Morgan & Westfield is not your average business broker. While traditional business brokers and business brokerage firms have always patterned their...
Every morning, partners Kirk Barnett and Dennis Adkins stood witness to the success of their former bakery/restaurant, Dulce, as tables were filled one by one and the queue of people at the cashier gradually reached the door. For the partners who were used to starting each day with a full house, business is good and life is as sweet as Dulce’s handmade pastries. So when it came time to sell their well-loved Santa Fe-based restaurant in 2016, their line of thinking was, “Who wouldn’t want to buy this business?” Although the business was enjoying steady revenue growth since its inception in 2010, Kirk and Dennis soon realized that not everybody shared their dream of running a successful restaurant. Locals might be eager to whet their appetites with Dulce’s artisan...Read the Full Story
For a business owner looking to sell a business, learning as much about the sales process would probably be one of the first few steps that he might take in preparation for the sale. Consequently, researching about buyers’ experiences and expectations when buying a business such as the one he owns may not be one of the priorities of a business seller.
To shed light on what the experience is like to be on the other end of the spectrum of buying a business, Mike Rabinovich shares his story on buying the successful Miracle Method franchise in Portland, Oregon.
The business that Mike bought was previously owned by Dan Ness. One of Morgan & Westfield’s clients who were able to sell their business, Dan worked and...Read the Full Story
When Jeremy Wells decided to put his business on the market, he was facing a lot of challenges. “It was a difficult year for me,” Jeremy recalled.
The business was slower than in the previous years. Jeremy was dealing with health issues with some family members. He was selling his business while managing other companies that he owned. He was running the business that was for sale while meeting with prospective buyers. “It's very challenging to try to begin the process of selling the company when you're right in the middle of running your company ... It's a bit like trying to design a new part of your ship while you're sailing,” Jeremy said.
Jeremy could have waited a year or more for the situation to get better...Read the Full Story
Originally purchased 32 years ago, Dan and Ginger Ness’s business is the fourth oldest Miracle Method franchise across the country. It is also one of the most profitable, being among the top 5 Miracle Method franchises in terms of production level and earning an estimated $1 million or more annually in the past several years.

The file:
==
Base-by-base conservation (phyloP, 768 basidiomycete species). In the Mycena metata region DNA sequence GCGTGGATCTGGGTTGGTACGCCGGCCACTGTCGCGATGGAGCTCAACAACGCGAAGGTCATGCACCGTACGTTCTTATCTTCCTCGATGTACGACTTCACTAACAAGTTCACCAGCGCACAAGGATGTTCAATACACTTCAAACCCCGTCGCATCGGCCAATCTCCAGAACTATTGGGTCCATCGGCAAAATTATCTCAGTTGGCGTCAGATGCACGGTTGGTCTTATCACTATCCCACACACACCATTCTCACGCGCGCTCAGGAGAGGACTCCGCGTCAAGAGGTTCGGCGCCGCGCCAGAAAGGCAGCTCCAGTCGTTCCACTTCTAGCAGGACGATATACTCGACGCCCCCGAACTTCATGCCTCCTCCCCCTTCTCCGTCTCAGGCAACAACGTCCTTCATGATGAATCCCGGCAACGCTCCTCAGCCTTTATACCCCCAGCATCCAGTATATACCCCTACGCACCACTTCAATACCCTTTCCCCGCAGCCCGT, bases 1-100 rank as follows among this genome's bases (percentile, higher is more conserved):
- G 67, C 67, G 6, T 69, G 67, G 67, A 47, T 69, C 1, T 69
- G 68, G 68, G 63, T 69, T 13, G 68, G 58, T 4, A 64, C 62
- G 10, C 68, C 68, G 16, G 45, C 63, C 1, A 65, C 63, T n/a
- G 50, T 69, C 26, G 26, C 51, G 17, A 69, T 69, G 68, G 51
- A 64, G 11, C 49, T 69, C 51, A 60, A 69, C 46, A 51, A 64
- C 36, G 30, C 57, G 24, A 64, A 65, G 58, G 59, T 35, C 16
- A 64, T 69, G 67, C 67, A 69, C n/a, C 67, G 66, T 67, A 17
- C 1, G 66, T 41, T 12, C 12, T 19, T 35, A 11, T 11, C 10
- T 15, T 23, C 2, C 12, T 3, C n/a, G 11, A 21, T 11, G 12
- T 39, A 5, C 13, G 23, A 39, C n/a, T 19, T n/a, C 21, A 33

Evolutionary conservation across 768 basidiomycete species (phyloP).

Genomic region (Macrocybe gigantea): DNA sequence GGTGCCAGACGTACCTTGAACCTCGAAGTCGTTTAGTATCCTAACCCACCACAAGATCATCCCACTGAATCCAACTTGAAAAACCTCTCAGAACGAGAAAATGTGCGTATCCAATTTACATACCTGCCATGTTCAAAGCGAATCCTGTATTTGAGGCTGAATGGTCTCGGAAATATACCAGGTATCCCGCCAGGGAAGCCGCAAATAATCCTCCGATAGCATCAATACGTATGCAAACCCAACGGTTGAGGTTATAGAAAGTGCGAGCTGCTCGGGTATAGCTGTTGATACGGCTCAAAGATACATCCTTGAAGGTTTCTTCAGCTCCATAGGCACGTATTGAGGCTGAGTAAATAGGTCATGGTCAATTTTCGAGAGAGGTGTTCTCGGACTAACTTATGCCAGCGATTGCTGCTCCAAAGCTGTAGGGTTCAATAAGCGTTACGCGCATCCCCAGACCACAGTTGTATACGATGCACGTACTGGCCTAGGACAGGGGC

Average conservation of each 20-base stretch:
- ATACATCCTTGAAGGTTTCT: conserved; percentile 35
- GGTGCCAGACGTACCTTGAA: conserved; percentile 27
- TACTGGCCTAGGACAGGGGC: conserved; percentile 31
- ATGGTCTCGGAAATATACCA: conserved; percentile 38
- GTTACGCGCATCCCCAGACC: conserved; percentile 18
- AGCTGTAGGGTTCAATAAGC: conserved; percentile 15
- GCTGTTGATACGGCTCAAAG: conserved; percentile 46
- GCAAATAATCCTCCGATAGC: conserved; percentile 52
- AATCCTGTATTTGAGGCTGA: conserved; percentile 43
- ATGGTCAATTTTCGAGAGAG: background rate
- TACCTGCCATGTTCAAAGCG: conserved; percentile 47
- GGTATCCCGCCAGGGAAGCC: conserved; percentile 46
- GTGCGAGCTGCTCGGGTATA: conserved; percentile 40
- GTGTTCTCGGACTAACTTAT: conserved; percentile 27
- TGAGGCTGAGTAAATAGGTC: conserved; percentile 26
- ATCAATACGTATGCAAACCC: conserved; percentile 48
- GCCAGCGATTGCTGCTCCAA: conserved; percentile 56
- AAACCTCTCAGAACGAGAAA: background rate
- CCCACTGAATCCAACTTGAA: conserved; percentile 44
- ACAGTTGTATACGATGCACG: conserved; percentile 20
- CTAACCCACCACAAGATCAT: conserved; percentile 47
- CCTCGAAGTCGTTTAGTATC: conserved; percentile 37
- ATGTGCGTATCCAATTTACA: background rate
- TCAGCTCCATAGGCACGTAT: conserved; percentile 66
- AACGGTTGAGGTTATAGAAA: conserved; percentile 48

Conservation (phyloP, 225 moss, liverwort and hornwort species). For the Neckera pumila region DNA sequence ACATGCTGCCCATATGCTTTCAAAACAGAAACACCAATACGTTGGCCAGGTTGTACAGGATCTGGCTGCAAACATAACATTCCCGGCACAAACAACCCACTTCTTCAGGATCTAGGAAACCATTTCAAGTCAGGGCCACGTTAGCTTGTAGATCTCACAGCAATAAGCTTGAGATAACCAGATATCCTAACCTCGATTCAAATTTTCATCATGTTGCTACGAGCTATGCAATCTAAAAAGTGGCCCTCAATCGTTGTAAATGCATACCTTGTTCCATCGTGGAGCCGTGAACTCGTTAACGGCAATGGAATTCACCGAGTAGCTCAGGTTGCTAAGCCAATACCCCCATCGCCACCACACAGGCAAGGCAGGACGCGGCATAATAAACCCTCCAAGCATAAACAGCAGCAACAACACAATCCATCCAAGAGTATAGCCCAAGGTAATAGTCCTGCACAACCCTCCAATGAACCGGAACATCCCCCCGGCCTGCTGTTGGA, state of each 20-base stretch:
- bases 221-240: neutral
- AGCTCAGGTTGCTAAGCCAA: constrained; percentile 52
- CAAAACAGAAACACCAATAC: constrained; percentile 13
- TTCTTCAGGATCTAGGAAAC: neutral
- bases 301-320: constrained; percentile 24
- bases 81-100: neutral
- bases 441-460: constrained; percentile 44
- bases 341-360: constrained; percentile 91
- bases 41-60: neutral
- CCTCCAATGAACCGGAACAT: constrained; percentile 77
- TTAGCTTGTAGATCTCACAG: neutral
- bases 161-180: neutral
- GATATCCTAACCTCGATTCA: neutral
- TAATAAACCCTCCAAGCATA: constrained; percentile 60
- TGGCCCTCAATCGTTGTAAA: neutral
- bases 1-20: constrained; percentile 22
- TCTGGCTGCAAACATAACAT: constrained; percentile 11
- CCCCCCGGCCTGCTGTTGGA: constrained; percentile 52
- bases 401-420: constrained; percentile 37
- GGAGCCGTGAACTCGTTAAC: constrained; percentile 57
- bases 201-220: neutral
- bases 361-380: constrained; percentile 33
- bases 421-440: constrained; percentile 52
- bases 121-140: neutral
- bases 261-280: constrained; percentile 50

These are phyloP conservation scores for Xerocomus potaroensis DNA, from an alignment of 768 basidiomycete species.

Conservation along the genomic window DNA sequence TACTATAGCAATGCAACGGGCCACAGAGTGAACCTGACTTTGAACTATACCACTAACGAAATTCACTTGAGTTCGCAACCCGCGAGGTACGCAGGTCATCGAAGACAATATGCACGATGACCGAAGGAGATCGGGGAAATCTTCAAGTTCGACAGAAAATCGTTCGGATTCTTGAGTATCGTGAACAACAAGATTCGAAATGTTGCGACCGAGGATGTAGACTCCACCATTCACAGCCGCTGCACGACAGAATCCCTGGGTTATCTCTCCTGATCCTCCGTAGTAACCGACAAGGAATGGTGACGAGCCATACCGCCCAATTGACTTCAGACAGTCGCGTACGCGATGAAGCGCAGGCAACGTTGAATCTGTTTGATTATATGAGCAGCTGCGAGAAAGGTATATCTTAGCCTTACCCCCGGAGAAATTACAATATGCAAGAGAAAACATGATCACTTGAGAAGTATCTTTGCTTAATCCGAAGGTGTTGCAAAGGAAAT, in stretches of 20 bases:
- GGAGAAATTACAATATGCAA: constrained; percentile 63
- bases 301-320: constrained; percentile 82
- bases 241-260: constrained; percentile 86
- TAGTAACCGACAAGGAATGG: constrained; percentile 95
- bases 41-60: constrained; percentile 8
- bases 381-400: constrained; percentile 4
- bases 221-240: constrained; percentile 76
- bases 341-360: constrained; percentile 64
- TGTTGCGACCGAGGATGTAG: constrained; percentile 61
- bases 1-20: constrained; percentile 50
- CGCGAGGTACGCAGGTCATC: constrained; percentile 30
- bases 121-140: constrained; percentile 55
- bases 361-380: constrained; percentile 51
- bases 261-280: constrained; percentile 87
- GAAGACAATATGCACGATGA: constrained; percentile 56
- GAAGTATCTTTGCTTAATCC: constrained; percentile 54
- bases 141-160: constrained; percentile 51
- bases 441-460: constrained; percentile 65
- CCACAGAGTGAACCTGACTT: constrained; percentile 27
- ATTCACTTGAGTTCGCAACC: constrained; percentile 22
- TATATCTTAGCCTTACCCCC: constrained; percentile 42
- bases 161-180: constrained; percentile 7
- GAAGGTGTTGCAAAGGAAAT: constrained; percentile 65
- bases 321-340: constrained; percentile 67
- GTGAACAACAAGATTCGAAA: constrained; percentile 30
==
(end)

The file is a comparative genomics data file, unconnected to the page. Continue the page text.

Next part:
For the first few years, Dan was hands-on and performed a lot of the work himself. “I did all the labor. In the beginning, I was the only technician until we hired our first technician. It was all up to me. I learned how to do everything and never stopped,” Dan recounted.
Despite having a successful million-dollar business, the Nesses decided to sell their company when Dan developed health...Read the Full Story
Oftentimes when selling a business, not everything will go exactly as the seller planned. A lot can go wrong along the way and many factors can stall the sale process.
However, that is not the case when Dr. Harry Freedman decided to sell his quick oil change franchise. From the minute he contacted Morgan & Westfield until a deal was finally closed, everything was smooth sailing.
“I thought it went fairly smooth. If it wasn't for Morgan & Westfield, trying to deal with lawyers and business transfers can be quite costly, quite time-consuming,” Harry explained when asked if he encountered any unexpected bumps on the road during the sale process.
Aside from Morgan & Westfield’s...Read the Full Story
Selling a business is not just about finding a buyer and closing a deal. It’s about finding the right person to carry on the previous owner’s legacy. This was the goal of Ed and Mary Antonowicz when they sold their successful home care business in 2015. They didn’t want to just hand the company to any buyer that came along.
“When you’re an owner of a business—this is your baby. This is your child. It’s living and breathing 24/7,” said Ed as he explained why finding the right individual who had the “tool set, emotional set and commitment” to continue what they had started was important.How Ed and Mary build their legacy as business owners
In 2003, Ed and Mary bought a ComForCare franchise in Scottsdale, Arizona. ComForCare is one of the leading home care franchise...Read the Full Story